April is a time of changes at Fort De Soto. The local birds are getting serious about nesting. The migrants are passing through the area, captivating the photographers with their vibrant colors. The winter birds are saying goodbye as they head home to their summer breeding territories. The activity is awesome.
One species that is getting ready to head home is the Piping Plover. I am surprised to find a few of these small shorebirds hanging around during my mid-April visit. They are coming into their breeding colors and starting to look quite spiffy.
I find this pair at the far north end of North Beach, on the new sandbar. I spot one bird, then two, then three! Then I realize some funny business is happening. One bird is crouching low and chattering to the second bird. I’m not sure if it’s an invitation or a warning…
The next thing I know, we have a little sandbar squabble going on. The birds charge each other, scatter, and then continue foraging along the shoreline.
I continue walking along the beach, enjoying the feeling of the water around my ankles and the sand between my toes. Next I come across a banded piping plover. I can’t make out the numbers on the tag, but most of the Fort De Soto plovers come from the Northern Great Plains population, like these banded plovers I reported a few years ago.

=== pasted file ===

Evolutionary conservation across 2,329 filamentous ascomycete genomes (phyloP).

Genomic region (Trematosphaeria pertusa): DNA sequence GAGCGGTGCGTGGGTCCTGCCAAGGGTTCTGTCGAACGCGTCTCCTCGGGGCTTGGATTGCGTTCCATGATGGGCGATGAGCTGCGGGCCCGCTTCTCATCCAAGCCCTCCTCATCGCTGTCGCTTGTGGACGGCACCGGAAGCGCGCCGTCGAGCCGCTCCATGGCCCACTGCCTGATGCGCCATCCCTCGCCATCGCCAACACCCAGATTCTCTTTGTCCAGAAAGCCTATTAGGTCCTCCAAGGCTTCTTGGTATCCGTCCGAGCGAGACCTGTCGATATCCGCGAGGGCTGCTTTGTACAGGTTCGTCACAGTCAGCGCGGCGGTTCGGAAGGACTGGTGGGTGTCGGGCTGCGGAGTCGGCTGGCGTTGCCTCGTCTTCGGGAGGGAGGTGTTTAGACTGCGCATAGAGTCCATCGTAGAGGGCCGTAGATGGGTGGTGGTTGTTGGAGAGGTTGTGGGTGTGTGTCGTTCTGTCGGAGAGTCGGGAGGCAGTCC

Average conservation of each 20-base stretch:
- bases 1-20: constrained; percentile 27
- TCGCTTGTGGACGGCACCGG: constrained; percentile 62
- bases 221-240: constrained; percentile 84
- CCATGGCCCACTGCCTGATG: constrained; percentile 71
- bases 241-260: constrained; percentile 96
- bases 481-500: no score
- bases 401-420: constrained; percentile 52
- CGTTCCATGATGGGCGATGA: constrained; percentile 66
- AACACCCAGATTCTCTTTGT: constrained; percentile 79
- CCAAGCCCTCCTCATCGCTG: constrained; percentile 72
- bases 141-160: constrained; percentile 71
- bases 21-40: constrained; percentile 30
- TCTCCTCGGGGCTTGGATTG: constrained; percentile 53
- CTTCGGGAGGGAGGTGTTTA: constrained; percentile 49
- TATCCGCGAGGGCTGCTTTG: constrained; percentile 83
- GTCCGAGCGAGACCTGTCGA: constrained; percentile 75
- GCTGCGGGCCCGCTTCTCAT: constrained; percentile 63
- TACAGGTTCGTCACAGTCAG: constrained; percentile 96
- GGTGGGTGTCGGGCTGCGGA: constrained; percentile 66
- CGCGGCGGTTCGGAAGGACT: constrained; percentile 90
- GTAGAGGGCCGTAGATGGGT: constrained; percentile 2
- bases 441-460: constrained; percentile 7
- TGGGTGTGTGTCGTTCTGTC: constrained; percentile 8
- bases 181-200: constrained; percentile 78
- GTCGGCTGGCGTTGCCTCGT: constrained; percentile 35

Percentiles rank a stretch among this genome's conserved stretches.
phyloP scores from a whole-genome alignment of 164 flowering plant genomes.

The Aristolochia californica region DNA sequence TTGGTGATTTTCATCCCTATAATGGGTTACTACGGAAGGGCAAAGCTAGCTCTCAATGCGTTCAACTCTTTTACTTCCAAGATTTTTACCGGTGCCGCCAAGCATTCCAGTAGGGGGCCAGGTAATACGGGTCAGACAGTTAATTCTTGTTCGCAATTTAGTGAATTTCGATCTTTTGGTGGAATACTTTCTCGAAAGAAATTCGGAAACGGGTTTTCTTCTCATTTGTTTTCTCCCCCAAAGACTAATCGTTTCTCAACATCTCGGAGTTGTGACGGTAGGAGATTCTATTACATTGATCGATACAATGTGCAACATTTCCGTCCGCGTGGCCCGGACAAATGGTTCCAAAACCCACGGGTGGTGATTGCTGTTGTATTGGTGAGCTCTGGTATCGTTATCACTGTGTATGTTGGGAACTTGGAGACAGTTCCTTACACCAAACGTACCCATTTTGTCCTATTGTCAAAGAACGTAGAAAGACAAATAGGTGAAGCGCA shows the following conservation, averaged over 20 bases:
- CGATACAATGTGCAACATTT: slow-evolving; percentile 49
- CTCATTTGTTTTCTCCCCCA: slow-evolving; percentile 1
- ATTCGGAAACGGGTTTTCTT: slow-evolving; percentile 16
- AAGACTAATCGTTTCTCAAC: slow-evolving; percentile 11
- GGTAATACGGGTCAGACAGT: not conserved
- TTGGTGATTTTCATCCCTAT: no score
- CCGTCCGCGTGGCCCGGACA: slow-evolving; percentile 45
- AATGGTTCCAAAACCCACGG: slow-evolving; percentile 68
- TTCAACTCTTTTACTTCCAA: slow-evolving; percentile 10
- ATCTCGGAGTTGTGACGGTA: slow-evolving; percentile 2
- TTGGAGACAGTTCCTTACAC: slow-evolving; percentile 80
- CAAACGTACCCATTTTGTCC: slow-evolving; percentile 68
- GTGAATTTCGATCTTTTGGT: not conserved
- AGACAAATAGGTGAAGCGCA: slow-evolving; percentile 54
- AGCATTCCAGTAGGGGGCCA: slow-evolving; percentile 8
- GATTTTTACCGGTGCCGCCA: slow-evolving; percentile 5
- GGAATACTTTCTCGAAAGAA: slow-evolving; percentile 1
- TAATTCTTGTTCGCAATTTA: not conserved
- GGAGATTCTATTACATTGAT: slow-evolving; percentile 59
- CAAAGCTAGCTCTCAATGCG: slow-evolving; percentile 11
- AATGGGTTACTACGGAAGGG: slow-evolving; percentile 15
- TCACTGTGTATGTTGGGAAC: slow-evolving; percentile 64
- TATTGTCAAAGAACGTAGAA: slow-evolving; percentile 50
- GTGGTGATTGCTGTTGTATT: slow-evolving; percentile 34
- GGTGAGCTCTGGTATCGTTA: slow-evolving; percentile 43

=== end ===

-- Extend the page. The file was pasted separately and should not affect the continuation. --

This last image shows why I’m already planning my next visit to Fort De Soto. Look at the clean white and and the gorgeous blue water of the gulf. Then think about how this tiny bird is getting ready to fly two thousand miles to get to his summer breeding territories. Birds are pretty amazing!
Want to learn more about nature photography at Fort De Soto?
Check out my Fort De Soto page with more information about the location, map, website, photography tips, etc. It is archived by date so you can see my images from previous visits. Maybe you'll be inspired for your own trip!
Planning a trip to Florida? Don't miss my Central Florida Bird Photography Locations reference guide!